Toothbrushing, flossing, and dental checkups are normal parts of our lives. Did you know you should pay similar attention to your pet’s dental health? It is easy to believe that as long as your pet is eating and not knocking you over with her breath, her teeth are fine, but this may not be the case. Periodontal disease can be subtle at first, but have painful and irreversible consequences if left unchecked. 

Progression of periodontal disease in pets

After your pet eats, food particles mix with bacteria in the mouth and adhere to the tooth surfaces as soft plaque, which can be easily removed with a toothbrush or other dental product. However, the soft plaque can quickly form into calculus, or tartar, an extremely hard substance that is difficult to remove. Gingivitis (i.e., inflammation of the gums) occurs when plaque and calculus remain on the tooth. Appropriate dental care at this point can eliminate the gingivitis with minimal consequences, but if the plaque remains, bacteria may invade the space between the gums and teeth, leading to periodontal disease, which is inflammation of the ligaments and bone supporting the teeth that can cause irreversible damage.

Effects of periodontal disease on pets’ health

Periodontal disease can have serious consequences for your pet, including:

  • Tooth loss — Bone and ligament destruction can loosen teeth, and they may fall out, but likely will need extraction.
  • Jaw fractures — Significant bone loss can weaken the jaw, sometimes so much that it breaks.
  • Tooth-root abscess — A painful abscess can form when the tooth root becomes infected. Infection travels along the tooth root and can rupture, which is extremely painful
  • Oral-nasal fistulas — These fistulas are formed when the bone that separates the mouth and sinuses is destroyed.
  • Systemic effects — Kidney, liver, or heart damage can result when oral bacteria enter the pet’s bloodstream.
  • Pain — Loose or infected teeth cause significant dental pain in pets, manifesting as reluctance to eat, pawing at the mouth, or a change in behavior. Pets are experts at hiding pain, and problems may be advanced before they show any signs.

Prevention should start when your pet is young

Acclimate your dog to having her teeth brushed, or institute the regular use of effective dental-care products such as toys, treats, or oral wipes or rinses, as a puppy. This will help ensure she—and you—sticks to a daily dental routine throughout her life, which will help prevent plaque buildup, and slow the progression of periodontal disease and pain. Cats also need a regular tooth-cleaning routine. If you need help, contact our veterinary team, and we will gladly recommend the best products for your pet, and instruct you on their proper use.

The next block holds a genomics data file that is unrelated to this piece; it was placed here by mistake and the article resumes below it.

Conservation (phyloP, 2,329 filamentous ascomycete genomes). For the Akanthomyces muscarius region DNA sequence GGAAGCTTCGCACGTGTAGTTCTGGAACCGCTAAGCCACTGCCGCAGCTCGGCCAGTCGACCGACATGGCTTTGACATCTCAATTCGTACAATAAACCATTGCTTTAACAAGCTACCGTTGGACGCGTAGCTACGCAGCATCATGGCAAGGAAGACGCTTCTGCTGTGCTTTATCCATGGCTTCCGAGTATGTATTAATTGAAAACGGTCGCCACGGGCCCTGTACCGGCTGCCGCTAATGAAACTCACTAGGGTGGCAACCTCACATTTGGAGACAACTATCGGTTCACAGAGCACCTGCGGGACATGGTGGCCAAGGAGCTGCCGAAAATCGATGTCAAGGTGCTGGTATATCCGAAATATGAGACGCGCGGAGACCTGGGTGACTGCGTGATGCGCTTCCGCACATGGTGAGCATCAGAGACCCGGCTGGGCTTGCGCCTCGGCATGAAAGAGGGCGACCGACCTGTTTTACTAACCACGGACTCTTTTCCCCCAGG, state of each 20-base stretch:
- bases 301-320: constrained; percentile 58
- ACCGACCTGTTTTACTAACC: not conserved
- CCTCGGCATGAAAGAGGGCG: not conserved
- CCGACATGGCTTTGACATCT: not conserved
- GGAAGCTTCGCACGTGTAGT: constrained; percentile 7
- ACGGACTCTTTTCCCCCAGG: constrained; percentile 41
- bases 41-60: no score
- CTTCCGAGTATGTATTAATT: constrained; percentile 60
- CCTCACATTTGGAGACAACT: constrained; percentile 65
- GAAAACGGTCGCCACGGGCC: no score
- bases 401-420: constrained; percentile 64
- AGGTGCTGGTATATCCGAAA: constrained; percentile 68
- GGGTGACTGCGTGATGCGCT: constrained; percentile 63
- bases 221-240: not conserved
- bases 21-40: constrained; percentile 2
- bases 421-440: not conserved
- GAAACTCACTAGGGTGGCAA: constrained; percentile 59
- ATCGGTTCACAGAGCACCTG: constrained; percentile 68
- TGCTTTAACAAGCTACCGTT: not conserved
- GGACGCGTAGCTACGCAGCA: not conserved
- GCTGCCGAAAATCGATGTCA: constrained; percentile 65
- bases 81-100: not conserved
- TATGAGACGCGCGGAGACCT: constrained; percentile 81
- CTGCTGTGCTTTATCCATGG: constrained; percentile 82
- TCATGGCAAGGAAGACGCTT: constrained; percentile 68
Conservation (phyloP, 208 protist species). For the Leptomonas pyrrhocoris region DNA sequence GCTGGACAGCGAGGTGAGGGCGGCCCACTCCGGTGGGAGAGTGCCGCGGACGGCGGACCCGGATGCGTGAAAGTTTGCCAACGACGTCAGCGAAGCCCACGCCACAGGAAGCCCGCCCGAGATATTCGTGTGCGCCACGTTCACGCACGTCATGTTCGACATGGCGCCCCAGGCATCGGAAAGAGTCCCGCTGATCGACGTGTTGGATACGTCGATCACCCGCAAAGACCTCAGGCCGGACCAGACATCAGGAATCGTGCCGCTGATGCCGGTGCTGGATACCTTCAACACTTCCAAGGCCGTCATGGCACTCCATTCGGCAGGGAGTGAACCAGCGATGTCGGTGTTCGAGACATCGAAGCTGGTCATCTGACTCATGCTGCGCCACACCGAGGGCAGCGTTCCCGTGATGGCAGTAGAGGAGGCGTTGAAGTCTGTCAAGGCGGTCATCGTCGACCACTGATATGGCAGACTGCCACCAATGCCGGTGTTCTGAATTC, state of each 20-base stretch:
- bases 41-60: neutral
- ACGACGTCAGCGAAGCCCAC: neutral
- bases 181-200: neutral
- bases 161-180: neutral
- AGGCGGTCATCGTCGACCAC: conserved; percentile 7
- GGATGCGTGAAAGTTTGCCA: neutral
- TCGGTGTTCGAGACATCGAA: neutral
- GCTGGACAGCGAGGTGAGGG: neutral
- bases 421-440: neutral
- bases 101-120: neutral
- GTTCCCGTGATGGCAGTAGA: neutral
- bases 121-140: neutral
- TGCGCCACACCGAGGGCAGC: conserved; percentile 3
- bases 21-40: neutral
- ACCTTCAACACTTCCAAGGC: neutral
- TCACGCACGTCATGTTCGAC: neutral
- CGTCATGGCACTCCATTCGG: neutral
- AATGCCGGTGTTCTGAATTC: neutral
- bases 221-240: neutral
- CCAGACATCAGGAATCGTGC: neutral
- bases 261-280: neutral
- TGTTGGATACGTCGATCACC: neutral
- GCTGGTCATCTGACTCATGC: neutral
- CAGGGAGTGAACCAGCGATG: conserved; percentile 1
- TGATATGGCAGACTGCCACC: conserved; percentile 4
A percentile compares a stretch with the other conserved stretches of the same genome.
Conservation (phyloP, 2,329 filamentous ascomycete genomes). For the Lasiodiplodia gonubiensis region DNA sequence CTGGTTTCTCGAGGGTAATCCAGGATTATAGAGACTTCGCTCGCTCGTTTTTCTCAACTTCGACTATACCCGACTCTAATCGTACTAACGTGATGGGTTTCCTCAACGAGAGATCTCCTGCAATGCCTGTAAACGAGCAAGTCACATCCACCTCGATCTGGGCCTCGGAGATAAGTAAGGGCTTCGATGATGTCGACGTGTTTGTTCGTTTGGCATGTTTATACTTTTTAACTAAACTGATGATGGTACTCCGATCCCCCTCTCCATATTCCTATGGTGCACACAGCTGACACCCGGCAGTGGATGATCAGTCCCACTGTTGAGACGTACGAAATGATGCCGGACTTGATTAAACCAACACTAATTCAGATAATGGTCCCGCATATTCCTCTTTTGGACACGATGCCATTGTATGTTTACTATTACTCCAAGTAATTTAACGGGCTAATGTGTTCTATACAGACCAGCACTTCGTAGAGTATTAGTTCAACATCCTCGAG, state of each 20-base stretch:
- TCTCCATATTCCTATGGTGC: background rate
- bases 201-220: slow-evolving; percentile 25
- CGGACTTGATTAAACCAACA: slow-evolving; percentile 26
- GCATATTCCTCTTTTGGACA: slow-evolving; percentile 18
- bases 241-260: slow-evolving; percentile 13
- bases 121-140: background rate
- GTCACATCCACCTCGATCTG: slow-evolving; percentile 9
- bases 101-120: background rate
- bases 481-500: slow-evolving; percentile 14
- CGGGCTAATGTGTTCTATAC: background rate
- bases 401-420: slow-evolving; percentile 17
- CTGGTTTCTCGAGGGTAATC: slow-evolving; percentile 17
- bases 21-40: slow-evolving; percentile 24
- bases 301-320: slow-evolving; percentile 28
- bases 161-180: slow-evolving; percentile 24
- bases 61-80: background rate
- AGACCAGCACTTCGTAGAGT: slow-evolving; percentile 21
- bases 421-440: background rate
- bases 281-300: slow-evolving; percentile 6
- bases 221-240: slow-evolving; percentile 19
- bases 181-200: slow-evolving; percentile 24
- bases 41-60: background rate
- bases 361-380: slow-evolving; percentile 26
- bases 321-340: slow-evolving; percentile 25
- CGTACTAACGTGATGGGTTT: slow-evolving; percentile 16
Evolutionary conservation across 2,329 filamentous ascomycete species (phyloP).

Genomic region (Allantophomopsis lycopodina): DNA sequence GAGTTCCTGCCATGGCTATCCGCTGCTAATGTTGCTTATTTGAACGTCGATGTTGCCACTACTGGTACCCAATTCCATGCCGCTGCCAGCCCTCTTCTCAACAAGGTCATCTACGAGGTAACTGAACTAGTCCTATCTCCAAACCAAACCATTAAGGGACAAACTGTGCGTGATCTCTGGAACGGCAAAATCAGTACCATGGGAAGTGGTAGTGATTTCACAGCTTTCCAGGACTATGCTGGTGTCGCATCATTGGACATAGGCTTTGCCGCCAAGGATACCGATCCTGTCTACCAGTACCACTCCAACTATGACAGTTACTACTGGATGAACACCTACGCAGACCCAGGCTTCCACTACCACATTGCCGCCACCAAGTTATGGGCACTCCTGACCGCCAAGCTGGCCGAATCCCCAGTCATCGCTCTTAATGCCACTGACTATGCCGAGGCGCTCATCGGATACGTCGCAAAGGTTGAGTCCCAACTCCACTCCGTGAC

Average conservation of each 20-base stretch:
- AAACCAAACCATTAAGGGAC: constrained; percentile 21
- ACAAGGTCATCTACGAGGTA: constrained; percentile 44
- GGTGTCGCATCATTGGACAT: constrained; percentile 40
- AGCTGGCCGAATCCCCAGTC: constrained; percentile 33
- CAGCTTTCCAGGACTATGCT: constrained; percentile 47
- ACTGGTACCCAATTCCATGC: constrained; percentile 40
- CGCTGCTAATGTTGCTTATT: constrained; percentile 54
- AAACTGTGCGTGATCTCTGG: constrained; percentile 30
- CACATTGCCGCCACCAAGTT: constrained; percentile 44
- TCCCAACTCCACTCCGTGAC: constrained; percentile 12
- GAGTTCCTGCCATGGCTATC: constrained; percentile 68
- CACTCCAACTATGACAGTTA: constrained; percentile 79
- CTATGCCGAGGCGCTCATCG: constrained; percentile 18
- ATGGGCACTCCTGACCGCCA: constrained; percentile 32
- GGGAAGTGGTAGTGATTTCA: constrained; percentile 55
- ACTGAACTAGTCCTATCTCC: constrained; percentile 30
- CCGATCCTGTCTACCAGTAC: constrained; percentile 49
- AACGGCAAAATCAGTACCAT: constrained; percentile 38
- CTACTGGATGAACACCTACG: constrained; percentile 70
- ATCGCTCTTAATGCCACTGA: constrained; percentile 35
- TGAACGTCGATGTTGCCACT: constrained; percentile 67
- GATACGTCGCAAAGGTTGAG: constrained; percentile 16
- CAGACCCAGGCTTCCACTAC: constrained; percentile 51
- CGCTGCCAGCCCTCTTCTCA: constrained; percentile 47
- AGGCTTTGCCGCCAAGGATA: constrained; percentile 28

Professional dentistry is vital for your pet

As people need regular cleanings by a dentist as well as brushing and flossing at home, your pet also needs to visit our clinic for a complete oral health assessment and treatment (COHAT), in addition to her at-home routine. Professional dental cleanings are always performed under anesthesia, because pets will not stay still enough to allow a thorough examination and cleaning, and because this eliminates any anxiety and pain. While your pet is anesthetized, our veterinary team will visually assess your pet’s mouth, and take X-rays to determine the degree of plaque, tooth problems, and periodontal disease affecting your pet. We will remove existing plaque and calculus, extract any loose, dead, or compromised teeth, polish her teeth, and monitor her recovery from anesthesia. 

Proper aftercare keeps your pet’s teeth healthy longer

Following your pet’s COHAT, you must immediately resume her at-home dental routine, because plaque will accumulate on her freshly cleaned teeth in only a few days, and the same progression to disease will begin again. We will formulate an oral-health plan tailored to your pet, but only you can implement the plan. Knowing that you are helping prevent your furry friend’s pain and dental disease should be good motivation.

Are you ready to care for your pet’s pearly whites, prevent periodontal disease, and help ensure her overall good health? Give us a call.